With the Ceremony for the SEIF Awards now over it is time for us to reflect on the data about social entrepreneurs that we gathered through the application process.
One thing I founded surprising was the age of the social entrepreneurs applying: this year the average team age was 34 years, and most CEOs and founders were born in 1990s. This has left me wondering if this is really a reflection of social entrepreneurship in general, and if the reasons behind the relatively young age of the social entrepreneurs are organizational and structural ones, or a mere coincidence.
Social entrepreneurship is a new way of understanding and doing business clearly differentiated from profit organisations, non-profits (NPO) and non-governmental organisations (NGO). It provides an opportunity to think differently about business models and financial management, about how to get a bigger and more effective social impact through an enterprise. Social entrepreneurs are interested in investing in social capital and in getting returns on their social goals. This new way of looking at business and at social problems is very attractive to young people.
Moreover, social entrepreneurs tend to have a freer and more flexible corporate organisation, they can work in niche areas where charities do not work or continue the work the government is no longer able to due to financial constraints. Also, social start-ups create (sometimes) a completely different atmosphere with enthusiastic colleagues and an innovation appeal. Young people can join open-minded teams where their voice and ideas will be discussed. I see here parallels between this way of working and young people’s attitude towards life, their vision and values.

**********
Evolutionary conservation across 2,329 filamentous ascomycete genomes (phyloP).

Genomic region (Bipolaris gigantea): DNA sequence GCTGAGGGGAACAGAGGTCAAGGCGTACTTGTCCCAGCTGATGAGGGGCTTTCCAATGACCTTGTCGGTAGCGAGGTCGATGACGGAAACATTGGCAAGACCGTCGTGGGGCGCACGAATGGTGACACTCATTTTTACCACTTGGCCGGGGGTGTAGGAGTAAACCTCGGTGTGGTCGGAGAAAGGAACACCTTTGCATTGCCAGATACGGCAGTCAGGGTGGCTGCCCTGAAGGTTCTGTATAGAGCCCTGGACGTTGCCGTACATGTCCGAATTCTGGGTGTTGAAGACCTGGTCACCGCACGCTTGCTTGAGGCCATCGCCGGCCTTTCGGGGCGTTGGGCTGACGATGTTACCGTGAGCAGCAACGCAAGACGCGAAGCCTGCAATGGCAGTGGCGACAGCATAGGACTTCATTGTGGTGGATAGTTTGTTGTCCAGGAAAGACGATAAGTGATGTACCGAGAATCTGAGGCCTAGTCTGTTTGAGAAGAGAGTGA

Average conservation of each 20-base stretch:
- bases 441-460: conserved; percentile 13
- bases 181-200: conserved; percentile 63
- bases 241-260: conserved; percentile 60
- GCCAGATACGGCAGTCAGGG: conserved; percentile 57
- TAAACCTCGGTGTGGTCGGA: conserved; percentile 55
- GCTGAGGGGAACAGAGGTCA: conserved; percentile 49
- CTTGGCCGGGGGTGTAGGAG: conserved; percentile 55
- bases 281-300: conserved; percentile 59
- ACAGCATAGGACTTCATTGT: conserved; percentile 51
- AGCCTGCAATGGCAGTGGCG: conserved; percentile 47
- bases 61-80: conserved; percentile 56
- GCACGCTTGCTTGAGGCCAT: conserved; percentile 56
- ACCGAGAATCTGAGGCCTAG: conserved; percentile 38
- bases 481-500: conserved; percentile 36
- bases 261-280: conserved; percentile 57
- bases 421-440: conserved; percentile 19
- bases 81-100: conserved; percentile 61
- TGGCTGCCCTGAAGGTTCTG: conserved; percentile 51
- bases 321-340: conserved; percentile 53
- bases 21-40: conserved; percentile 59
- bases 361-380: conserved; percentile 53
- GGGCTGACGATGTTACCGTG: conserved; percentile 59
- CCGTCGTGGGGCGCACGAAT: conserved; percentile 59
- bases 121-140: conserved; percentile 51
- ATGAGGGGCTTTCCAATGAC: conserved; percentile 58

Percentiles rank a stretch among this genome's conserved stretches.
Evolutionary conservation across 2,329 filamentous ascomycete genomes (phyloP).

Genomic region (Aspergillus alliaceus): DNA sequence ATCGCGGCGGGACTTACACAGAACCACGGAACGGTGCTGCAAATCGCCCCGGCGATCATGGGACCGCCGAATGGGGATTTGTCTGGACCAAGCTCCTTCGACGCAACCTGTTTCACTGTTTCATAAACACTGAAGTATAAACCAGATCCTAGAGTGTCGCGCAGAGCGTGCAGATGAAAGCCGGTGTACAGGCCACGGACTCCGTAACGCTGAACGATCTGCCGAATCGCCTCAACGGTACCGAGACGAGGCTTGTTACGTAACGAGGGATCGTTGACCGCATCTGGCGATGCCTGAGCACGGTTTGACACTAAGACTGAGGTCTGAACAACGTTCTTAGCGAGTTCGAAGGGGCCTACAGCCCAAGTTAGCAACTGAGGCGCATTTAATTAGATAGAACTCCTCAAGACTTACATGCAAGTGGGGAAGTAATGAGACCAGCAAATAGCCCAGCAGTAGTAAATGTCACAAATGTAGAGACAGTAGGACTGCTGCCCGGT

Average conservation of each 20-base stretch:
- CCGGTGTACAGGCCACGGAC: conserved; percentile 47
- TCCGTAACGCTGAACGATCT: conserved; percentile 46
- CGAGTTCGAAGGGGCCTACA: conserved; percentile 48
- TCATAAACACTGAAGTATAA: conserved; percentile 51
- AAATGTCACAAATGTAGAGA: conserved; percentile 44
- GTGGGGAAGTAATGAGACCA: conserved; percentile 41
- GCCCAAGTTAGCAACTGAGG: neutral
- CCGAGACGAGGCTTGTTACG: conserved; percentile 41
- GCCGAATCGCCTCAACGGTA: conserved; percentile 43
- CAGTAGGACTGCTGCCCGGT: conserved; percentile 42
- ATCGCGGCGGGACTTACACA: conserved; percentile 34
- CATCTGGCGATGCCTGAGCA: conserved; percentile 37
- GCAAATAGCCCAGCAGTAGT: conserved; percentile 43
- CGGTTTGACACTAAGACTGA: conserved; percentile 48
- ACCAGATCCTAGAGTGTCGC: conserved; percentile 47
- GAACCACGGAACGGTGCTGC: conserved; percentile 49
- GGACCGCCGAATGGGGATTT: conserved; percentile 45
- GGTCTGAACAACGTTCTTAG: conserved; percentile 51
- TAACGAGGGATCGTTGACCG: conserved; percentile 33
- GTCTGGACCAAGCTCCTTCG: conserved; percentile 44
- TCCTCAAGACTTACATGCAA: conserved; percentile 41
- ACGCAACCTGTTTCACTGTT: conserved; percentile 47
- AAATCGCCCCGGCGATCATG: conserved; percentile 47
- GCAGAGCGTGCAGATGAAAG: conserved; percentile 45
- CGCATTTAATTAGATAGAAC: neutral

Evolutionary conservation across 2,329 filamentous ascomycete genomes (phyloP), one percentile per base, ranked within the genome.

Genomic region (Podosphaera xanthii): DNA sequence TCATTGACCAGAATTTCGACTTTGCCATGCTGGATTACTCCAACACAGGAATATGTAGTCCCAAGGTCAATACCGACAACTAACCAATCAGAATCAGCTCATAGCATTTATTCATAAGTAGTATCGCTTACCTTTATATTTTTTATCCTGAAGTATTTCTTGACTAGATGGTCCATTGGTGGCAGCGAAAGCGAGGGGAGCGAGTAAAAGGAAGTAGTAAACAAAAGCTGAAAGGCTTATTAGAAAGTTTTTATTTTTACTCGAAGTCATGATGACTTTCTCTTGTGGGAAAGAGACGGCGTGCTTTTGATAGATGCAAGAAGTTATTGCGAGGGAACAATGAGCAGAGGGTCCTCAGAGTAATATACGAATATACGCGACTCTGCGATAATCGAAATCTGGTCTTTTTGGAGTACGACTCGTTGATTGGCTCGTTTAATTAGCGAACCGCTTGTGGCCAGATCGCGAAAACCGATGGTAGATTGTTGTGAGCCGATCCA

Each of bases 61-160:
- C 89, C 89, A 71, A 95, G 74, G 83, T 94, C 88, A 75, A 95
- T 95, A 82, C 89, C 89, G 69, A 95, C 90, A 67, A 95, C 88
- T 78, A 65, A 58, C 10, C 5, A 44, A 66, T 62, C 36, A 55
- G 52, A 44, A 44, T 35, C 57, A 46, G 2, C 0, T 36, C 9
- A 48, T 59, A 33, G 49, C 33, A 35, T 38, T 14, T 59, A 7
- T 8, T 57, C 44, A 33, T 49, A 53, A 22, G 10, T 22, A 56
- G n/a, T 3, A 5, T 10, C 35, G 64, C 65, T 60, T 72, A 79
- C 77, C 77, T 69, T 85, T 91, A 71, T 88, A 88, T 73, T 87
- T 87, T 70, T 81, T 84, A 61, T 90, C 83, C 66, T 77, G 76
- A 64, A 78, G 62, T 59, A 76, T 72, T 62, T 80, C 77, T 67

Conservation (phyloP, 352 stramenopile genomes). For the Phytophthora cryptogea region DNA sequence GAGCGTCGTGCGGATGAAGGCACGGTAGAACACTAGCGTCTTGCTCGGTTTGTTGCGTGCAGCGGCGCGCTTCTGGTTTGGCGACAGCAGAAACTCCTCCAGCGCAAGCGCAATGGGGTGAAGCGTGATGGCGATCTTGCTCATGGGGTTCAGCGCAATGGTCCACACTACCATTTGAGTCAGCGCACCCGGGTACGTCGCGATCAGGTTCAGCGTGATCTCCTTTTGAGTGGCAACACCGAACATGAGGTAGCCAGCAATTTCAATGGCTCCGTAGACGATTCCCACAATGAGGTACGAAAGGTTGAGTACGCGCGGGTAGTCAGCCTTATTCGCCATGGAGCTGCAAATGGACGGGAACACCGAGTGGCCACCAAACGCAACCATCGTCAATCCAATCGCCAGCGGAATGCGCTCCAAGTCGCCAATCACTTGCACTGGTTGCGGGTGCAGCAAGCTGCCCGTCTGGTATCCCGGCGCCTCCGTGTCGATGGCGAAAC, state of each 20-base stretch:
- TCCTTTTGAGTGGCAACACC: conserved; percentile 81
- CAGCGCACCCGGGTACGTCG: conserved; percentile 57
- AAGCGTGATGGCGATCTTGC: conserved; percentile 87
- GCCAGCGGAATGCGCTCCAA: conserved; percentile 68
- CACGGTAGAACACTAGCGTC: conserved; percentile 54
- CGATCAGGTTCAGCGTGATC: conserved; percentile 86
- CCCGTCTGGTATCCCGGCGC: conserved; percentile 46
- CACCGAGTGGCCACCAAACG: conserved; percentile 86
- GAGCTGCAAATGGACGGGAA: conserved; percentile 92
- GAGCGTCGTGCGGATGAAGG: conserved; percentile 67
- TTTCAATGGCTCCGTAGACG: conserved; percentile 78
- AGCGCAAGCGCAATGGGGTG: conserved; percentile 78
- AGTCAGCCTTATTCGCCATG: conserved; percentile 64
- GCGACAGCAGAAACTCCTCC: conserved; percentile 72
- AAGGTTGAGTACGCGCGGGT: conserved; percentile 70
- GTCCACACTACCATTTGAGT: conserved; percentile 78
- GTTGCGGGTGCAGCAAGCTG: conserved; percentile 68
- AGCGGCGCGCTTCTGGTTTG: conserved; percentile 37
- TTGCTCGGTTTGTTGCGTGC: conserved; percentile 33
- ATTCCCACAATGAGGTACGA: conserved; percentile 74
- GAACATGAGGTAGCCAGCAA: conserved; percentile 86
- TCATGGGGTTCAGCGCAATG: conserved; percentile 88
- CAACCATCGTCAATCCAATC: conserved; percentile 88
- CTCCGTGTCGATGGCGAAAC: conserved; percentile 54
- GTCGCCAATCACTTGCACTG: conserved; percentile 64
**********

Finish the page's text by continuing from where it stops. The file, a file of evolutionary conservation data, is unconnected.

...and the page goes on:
In this sense, a whole generation grew up going to sport club, orchestras and other associations and unions. Social entrepreneurship looks like the natural next step of this participatory culture. But while in clubs you are looking for a group of people similar to you, social entrepreneurship is more: you are offering a service to other people, you work to make other’s lives better.
It is true that to work in a social enterprise you must have certain entrepreneurial qualities. It’s also true that you will develop soft and hard skills as the business develops. But you must also work very hard because, even if almost anyone can have an idea, building up a business is not easy, and social entrepreneurs are businesses, not associations or NGOs. You need to make money and turn your idea into a profitable business model. Here, in some cases, you need the expertise of older professionals who have gained know-how and experience in different sectors and that can truly help younger entrepreneurs taking their business to the next step.